News Release

Mental Health


The White House Conference on Mental Health convened today in Washington. These policy analysts are available for interviews:

Author of Back to Prozac and Talking Back to Ritalin: What Doctors Aren’t Telling You About Stimulants for Children, Breggin said: “Psychiatric drugs are far more dangerous than the public is led to believe. The White House conference is trying to sell the American public on psychiatric drugs and involuntary treatment…”
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Director of the California Network of Mental Health Clients, Zinman took part in Monday’s White House Conference on Mental Health. She is among several invitees calling upon Tipper Gore and the administration to oppose the increased use of involuntary psychiatric treatment. Zinman said: “I hope to raise consciousness about the drive across the country to expand forced treatment. It’s a drive that is fueled by demonizing people with psychiatric disabilities as causing violence in the country. I want to raise awareness of the mental patients’ movement and its achievements in the last 25 years including the self-help peer support programs that exist across the country.”
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Co-coordinator of the Support Coalition International, Oaks said: “We have several concerns about the approach that focuses on forced psychiatric drugging instead of on support services and alternatives people can voluntarily use. There are studies of MRI and CT scans that show the shape and size of the brain change as the result of the long-term use of the neuroleptic drugs. This makes it far more difficult for patients to come off these drugs and can result in patients being left with even worse emotional and mental problems. There are also two recent studies which show African Americans are especially hard hit by the drugs typically used in psychiatric procedures. They tend to be given the more powerful neuroleptic drugs more quickly, more frequently, and at higher dosages than whites. We are seeing an attitude that all behavioral problems have a biochemical cause and therefore a biochemical solution. This view is being pushed by the pharmaceutical industry. Already 39 states have laws on the books under which people can be ordered to take drugs on an out-patient basis, even in their own homes.”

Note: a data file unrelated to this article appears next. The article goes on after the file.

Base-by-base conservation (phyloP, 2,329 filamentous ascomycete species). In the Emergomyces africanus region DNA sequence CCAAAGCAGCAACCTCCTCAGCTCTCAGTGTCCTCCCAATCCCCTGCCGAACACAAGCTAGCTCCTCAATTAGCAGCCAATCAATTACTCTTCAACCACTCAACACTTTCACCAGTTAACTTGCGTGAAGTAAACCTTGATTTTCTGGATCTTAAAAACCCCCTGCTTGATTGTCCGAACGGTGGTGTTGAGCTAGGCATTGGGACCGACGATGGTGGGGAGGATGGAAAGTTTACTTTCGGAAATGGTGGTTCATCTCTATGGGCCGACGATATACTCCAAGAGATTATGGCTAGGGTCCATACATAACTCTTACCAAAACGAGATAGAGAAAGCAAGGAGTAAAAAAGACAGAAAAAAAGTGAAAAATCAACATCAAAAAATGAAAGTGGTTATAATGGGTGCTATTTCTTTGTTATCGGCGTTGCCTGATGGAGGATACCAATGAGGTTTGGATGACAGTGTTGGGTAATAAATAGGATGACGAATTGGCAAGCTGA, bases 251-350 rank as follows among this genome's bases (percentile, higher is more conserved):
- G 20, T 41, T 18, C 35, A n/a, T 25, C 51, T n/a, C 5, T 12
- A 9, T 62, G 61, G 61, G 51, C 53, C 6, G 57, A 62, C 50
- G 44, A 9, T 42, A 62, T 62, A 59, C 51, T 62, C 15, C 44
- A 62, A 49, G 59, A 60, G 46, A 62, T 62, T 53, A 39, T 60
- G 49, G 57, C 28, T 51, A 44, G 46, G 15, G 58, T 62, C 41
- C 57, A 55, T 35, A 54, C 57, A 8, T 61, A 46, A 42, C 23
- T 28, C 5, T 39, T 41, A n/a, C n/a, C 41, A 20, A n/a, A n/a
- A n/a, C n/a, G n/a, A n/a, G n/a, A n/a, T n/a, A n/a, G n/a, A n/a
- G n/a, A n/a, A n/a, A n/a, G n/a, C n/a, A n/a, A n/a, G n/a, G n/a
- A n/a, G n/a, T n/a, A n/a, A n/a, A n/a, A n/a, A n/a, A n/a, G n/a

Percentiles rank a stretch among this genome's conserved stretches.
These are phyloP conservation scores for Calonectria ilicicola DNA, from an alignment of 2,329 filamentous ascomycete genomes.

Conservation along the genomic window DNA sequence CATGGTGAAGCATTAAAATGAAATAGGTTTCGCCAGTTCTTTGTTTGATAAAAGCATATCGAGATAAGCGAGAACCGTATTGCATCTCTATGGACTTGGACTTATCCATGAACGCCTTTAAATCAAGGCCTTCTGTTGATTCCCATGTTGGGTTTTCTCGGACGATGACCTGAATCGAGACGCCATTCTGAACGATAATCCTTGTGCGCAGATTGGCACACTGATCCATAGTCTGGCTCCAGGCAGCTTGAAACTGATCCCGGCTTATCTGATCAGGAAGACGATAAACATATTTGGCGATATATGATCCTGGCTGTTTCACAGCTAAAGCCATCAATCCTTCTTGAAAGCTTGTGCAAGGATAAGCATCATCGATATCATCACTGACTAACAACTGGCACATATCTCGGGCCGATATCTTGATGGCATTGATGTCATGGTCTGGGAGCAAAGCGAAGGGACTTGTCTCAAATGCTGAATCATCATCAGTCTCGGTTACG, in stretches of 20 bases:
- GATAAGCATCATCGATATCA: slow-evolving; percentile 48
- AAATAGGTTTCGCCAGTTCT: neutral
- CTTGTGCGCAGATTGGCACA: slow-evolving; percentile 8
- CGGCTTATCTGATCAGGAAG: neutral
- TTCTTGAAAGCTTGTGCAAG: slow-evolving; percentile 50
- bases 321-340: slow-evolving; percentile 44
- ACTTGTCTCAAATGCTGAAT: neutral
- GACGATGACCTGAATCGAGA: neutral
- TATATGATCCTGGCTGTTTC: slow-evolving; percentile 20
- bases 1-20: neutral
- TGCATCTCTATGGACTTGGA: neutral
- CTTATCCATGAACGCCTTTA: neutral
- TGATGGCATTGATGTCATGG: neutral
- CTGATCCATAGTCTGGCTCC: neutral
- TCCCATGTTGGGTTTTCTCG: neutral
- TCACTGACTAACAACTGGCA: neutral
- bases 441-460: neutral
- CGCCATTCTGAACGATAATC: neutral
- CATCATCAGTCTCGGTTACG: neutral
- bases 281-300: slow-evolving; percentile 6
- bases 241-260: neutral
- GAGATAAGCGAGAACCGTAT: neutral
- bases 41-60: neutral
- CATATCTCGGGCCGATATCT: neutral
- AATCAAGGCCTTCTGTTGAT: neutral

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For more information, contact at the Institute for Public Accuracy: Sam Husseini, (202) 347-0020, or David Zupan, (541) 484-9167